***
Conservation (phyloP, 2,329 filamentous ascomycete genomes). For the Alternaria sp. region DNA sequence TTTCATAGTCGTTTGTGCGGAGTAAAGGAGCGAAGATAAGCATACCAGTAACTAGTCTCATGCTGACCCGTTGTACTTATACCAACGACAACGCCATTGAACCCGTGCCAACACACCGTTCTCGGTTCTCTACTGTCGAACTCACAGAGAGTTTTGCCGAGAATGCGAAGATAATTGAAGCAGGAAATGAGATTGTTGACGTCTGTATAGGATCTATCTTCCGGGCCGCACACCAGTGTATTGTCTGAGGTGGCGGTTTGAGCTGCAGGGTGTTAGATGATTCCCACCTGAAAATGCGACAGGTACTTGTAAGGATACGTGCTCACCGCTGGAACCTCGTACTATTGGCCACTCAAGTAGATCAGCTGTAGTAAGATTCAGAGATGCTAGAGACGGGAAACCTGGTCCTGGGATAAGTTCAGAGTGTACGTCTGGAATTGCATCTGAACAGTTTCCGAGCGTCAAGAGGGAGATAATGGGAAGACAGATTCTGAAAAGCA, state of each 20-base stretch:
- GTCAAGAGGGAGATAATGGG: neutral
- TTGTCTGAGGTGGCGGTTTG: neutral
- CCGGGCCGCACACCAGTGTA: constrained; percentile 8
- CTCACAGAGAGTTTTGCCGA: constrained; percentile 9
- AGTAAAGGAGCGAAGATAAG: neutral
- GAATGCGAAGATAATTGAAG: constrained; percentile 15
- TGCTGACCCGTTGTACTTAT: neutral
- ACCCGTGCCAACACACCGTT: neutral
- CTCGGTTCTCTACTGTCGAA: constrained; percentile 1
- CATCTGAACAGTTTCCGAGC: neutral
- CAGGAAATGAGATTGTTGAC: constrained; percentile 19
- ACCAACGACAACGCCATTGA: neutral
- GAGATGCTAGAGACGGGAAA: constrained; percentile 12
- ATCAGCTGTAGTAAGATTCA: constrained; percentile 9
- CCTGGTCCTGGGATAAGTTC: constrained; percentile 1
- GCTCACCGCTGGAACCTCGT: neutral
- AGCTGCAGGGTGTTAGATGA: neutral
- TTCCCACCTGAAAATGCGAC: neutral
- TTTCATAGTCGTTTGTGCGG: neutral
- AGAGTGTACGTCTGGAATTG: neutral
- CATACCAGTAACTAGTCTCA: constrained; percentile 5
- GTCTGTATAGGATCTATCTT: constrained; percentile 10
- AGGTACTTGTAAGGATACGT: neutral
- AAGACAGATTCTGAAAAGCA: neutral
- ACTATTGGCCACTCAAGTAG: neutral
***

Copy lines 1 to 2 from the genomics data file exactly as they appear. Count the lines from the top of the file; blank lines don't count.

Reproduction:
Conservation (phyloP, 2,329 filamentous ascomycete genomes). For the Alternaria sp. region DNA sequence TTTCATAGTCGTTTGTGCGGAGTAAAGGAGCGAAGATAAGCATACCAGTAACTAGTCTCATGCTGACCCGTTGTACTTATACCAACGACAACGCCATTGAACCCGTGCCAACACACCGTTCTCGGTTCTCTACTGTCGAACTCACAGAGAGTTTTGCCGAGAATGCGAAGATAATTGAAGCAGGAAATGAGATTGTTGACGTCTGTATAGGATCTATCTTCCGGGCCGCACACCAGTGTATTGTCTGAGGTGGCGGTTTGAGCTGCAGGGTGTTAGATGATTCCCACCTGAAAATGCGACAGGTACTTGTAAGGATACGTGCTCACCGCTGGAACCTCGTACTATTGGCCACTCAAGTAGATCAGCTGTAGTAAGATTCAGAGATGCTAGAGACGGGAAACCTGGTCCTGGGATAAGTTCAGAGTGTACGTCTGGAATTGCATCTGAACAGTTTCCGAGCGTCAAGAGGGAGATAATGGGAAGACAGATTCTGAAAAGCA, state of each 20-base stretch:
- GTCAAGAGGGAGATAATGGG: neutral